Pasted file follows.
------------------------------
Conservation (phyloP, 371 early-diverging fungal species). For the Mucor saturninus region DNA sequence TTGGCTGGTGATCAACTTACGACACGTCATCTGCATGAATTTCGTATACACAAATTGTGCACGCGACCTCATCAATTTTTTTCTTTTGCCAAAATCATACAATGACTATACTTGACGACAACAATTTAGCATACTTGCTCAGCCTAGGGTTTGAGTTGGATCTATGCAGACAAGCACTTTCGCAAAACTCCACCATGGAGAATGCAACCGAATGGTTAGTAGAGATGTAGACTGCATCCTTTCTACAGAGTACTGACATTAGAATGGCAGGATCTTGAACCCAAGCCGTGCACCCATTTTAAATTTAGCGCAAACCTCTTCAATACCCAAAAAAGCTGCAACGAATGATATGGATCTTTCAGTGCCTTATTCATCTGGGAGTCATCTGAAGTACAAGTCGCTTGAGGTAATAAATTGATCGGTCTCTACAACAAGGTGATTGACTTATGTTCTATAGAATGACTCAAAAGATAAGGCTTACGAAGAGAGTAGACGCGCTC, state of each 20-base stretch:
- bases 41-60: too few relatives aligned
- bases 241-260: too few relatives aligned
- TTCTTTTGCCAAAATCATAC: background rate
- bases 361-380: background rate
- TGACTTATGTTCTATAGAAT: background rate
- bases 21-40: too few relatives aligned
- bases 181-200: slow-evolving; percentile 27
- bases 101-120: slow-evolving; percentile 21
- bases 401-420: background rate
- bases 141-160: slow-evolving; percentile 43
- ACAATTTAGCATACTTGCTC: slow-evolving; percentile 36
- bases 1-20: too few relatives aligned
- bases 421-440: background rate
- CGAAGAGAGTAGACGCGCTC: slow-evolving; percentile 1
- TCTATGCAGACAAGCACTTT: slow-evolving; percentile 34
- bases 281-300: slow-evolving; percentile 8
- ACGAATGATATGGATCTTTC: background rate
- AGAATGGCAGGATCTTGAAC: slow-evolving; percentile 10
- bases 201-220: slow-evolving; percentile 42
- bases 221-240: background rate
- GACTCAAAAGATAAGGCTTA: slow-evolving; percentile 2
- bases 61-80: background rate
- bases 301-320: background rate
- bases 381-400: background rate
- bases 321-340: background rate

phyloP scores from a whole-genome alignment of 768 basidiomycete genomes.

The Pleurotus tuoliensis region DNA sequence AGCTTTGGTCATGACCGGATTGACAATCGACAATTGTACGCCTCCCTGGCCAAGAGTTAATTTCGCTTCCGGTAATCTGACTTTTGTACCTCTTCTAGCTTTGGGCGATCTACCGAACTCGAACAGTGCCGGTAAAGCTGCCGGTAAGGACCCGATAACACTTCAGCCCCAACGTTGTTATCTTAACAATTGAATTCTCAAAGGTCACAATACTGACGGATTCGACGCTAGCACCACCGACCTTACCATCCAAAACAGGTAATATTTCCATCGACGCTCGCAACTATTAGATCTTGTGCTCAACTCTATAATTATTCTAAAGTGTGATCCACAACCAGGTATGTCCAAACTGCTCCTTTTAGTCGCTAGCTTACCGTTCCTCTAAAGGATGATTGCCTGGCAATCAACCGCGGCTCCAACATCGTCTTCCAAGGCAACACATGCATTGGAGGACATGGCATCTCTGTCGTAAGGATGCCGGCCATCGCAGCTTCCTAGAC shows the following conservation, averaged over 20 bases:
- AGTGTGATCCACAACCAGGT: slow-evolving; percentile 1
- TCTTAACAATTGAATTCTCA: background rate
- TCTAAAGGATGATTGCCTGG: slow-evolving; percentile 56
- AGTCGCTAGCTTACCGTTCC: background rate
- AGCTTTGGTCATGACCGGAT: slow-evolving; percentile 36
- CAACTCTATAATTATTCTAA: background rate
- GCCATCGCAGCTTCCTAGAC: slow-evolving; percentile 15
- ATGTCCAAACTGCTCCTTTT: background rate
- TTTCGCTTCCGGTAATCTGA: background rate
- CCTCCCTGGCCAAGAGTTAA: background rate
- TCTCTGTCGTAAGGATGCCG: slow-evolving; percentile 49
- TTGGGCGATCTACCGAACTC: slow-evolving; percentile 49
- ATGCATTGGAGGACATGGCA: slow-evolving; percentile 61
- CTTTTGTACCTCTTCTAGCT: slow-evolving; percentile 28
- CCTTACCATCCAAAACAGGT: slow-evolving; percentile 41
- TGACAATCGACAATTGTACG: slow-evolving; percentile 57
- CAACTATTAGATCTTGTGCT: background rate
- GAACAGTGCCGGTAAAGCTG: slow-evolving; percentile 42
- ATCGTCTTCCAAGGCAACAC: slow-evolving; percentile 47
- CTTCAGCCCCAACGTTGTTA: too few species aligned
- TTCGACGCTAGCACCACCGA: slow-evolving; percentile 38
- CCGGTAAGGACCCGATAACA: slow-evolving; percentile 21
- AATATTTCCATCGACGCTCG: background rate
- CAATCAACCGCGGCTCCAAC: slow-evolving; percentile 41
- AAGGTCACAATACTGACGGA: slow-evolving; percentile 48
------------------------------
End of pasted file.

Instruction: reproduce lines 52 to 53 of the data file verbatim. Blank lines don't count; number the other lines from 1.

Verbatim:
- CAATCAACCGCGGCTCCAAC: slow-evolving; percentile 41
- AAGGTCACAATACTGACGGA: slow-evolving; percentile 48